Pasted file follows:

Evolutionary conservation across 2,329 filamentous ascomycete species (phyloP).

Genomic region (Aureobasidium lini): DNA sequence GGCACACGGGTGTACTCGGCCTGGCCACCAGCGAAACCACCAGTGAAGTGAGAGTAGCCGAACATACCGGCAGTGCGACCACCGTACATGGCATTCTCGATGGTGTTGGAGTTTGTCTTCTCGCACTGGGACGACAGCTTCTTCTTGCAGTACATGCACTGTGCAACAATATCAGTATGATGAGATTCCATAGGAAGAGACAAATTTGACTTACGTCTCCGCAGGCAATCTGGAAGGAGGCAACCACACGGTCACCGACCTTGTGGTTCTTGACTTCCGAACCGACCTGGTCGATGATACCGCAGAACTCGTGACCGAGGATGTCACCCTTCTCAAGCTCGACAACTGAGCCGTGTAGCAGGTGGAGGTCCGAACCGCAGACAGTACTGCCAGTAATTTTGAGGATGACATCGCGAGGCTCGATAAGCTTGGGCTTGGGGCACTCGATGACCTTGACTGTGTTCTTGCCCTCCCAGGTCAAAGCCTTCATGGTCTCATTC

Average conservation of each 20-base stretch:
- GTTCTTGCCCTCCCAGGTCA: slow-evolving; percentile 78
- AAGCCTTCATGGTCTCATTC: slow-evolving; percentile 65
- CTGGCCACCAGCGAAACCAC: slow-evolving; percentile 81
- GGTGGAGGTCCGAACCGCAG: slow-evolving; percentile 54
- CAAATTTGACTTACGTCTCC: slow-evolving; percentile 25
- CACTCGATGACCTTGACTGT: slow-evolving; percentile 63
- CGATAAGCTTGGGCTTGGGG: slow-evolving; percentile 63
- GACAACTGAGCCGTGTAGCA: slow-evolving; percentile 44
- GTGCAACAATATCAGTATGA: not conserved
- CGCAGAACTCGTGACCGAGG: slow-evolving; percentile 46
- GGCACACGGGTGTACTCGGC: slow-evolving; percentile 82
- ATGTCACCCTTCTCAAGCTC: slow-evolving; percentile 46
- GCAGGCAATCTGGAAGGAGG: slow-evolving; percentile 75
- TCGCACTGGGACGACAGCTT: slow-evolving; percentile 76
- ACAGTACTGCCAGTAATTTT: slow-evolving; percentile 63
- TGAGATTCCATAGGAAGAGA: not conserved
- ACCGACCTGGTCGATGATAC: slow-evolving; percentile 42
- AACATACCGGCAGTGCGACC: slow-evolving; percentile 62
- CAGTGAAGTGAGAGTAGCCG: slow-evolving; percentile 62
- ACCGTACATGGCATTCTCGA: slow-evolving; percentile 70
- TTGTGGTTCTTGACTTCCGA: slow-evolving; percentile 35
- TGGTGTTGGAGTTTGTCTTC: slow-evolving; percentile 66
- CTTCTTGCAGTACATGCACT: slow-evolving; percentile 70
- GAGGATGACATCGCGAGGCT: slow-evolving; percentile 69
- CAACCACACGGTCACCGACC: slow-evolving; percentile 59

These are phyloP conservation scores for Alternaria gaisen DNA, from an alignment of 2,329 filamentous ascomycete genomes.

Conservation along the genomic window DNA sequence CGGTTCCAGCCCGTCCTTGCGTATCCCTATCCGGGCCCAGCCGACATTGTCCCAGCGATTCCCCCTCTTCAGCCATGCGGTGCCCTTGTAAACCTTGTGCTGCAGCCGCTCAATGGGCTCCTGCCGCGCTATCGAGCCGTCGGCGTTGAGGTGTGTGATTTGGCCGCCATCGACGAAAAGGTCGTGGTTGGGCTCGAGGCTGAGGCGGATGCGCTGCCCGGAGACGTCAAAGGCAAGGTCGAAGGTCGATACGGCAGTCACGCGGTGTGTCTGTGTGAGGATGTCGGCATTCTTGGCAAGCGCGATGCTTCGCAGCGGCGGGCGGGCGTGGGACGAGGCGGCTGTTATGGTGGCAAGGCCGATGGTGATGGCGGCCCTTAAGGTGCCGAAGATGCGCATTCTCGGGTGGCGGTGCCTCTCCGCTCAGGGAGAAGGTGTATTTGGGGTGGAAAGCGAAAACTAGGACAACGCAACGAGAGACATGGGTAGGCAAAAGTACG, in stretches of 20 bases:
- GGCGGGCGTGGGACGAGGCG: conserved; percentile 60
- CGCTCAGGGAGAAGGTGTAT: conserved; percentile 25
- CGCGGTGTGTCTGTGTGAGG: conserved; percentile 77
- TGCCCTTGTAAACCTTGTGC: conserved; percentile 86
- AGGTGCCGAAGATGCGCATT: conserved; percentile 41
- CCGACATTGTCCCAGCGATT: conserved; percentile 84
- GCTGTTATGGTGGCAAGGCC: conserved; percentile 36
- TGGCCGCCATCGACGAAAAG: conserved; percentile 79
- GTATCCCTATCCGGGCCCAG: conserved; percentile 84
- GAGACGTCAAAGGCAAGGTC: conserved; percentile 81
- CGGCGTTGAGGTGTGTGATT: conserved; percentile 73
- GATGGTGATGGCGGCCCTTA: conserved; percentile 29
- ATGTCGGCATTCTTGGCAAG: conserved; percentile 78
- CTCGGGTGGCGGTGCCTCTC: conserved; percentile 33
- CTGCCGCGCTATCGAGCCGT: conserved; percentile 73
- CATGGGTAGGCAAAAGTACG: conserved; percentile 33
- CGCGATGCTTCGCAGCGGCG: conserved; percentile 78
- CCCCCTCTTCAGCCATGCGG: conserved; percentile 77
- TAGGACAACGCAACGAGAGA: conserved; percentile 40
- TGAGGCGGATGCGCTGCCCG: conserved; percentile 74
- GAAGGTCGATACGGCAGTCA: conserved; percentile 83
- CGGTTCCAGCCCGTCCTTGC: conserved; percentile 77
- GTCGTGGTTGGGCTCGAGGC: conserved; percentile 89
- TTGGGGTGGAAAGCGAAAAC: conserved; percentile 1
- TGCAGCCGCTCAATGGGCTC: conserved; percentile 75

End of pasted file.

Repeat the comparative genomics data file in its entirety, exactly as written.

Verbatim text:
Evolutionary conservation across 2,329 filamentous ascomycete species (phyloP).

Genomic region (Aureobasidium lini): DNA sequence GGCACACGGGTGTACTCGGCCTGGCCACCAGCGAAACCACCAGTGAAGTGAGAGTAGCCGAACATACCGGCAGTGCGACCACCGTACATGGCATTCTCGATGGTGTTGGAGTTTGTCTTCTCGCACTGGGACGACAGCTTCTTCTTGCAGTACATGCACTGTGCAACAATATCAGTATGATGAGATTCCATAGGAAGAGACAAATTTGACTTACGTCTCCGCAGGCAATCTGGAAGGAGGCAACCACACGGTCACCGACCTTGTGGTTCTTGACTTCCGAACCGACCTGGTCGATGATACCGCAGAACTCGTGACCGAGGATGTCACCCTTCTCAAGCTCGACAACTGAGCCGTGTAGCAGGTGGAGGTCCGAACCGCAGACAGTACTGCCAGTAATTTTGAGGATGACATCGCGAGGCTCGATAAGCTTGGGCTTGGGGCACTCGATGACCTTGACTGTGTTCTTGCCCTCCCAGGTCAAAGCCTTCATGGTCTCATTC

Average conservation of each 20-base stretch:
- GTTCTTGCCCTCCCAGGTCA: slow-evolving; percentile 78
- AAGCCTTCATGGTCTCATTC: slow-evolving; percentile 65
- CTGGCCACCAGCGAAACCAC: slow-evolving; percentile 81
- GGTGGAGGTCCGAACCGCAG: slow-evolving; percentile 54
- CAAATTTGACTTACGTCTCC: slow-evolving; percentile 25
- CACTCGATGACCTTGACTGT: slow-evolving; percentile 63
- CGATAAGCTTGGGCTTGGGG: slow-evolving; percentile 63
- GACAACTGAGCCGTGTAGCA: slow-evolving; percentile 44
- GTGCAACAATATCAGTATGA: not conserved
- CGCAGAACTCGTGACCGAGG: slow-evolving; percentile 46
- GGCACACGGGTGTACTCGGC: slow-evolving; percentile 82
- ATGTCACCCTTCTCAAGCTC: slow-evolving; percentile 46
- GCAGGCAATCTGGAAGGAGG: slow-evolving; percentile 75
- TCGCACTGGGACGACAGCTT: slow-evolving; percentile 76
- ACAGTACTGCCAGTAATTTT: slow-evolving; percentile 63
- TGAGATTCCATAGGAAGAGA: not conserved
- ACCGACCTGGTCGATGATAC: slow-evolving; percentile 42
- AACATACCGGCAGTGCGACC: slow-evolving; percentile 62
- CAGTGAAGTGAGAGTAGCCG: slow-evolving; percentile 62
- ACCGTACATGGCATTCTCGA: slow-evolving; percentile 70
- TTGTGGTTCTTGACTTCCGA: slow-evolving; percentile 35
- TGGTGTTGGAGTTTGTCTTC: slow-evolving; percentile 66
- CTTCTTGCAGTACATGCACT: slow-evolving; percentile 70
- GAGGATGACATCGCGAGGCT: slow-evolving; percentile 69
- CAACCACACGGTCACCGACC: slow-evolving; percentile 59

These are phyloP conservation scores for Alternaria gaisen DNA, from an alignment of 2,329 filamentous ascomycete genomes.

Conservation along the genomic window DNA sequence CGGTTCCAGCCCGTCCTTGCGTATCCCTATCCGGGCCCAGCCGACATTGTCCCAGCGATTCCCCCTCTTCAGCCATGCGGTGCCCTTGTAAACCTTGTGCTGCAGCCGCTCAATGGGCTCCTGCCGCGCTATCGAGCCGTCGGCGTTGAGGTGTGTGATTTGGCCGCCATCGACGAAAAGGTCGTGGTTGGGCTCGAGGCTGAGGCGGATGCGCTGCCCGGAGACGTCAAAGGCAAGGTCGAAGGTCGATACGGCAGTCACGCGGTGTGTCTGTGTGAGGATGTCGGCATTCTTGGCAAGCGCGATGCTTCGCAGCGGCGGGCGGGCGTGGGACGAGGCGGCTGTTATGGTGGCAAGGCCGATGGTGATGGCGGCCCTTAAGGTGCCGAAGATGCGCATTCTCGGGTGGCGGTGCCTCTCCGCTCAGGGAGAAGGTGTATTTGGGGTGGAAAGCGAAAACTAGGACAACGCAACGAGAGACATGGGTAGGCAAAAGTACG, in stretches of 20 bases:
- GGCGGGCGTGGGACGAGGCG: conserved; percentile 60
- CGCTCAGGGAGAAGGTGTAT: conserved; percentile 25
- CGCGGTGTGTCTGTGTGAGG: conserved; percentile 77
- TGCCCTTGTAAACCTTGTGC: conserved; percentile 86
- AGGTGCCGAAGATGCGCATT: conserved; percentile 41
- CCGACATTGTCCCAGCGATT: conserved; percentile 84
- GCTGTTATGGTGGCAAGGCC: conserved; percentile 36
- TGGCCGCCATCGACGAAAAG: conserved; percentile 79
- GTATCCCTATCCGGGCCCAG: conserved; percentile 84
- GAGACGTCAAAGGCAAGGTC: conserved; percentile 81
- CGGCGTTGAGGTGTGTGATT: conserved; percentile 73
- GATGGTGATGGCGGCCCTTA: conserved; percentile 29
- ATGTCGGCATTCTTGGCAAG: conserved; percentile 78
- CTCGGGTGGCGGTGCCTCTC: conserved; percentile 33
- CTGCCGCGCTATCGAGCCGT: conserved; percentile 73
- CATGGGTAGGCAAAAGTACG: conserved; percentile 33
- CGCGATGCTTCGCAGCGGCG: conserved; percentile 78
- CCCCCTCTTCAGCCATGCGG: conserved; percentile 77
- TAGGACAACGCAACGAGAGA: conserved; percentile 40
- TGAGGCGGATGCGCTGCCCG: conserved; percentile 74
- GAAGGTCGATACGGCAGTCA: conserved; percentile 83
- CGGTTCCAGCCCGTCCTTGC: conserved; percentile 77
- GTCGTGGTTGGGCTCGAGGC: conserved; percentile 89
- TTGGGGTGGAAAGCGAAAAC: conserved; percentile 1
- TGCAGCCGCTCAATGGGCTC: conserved; percentile 75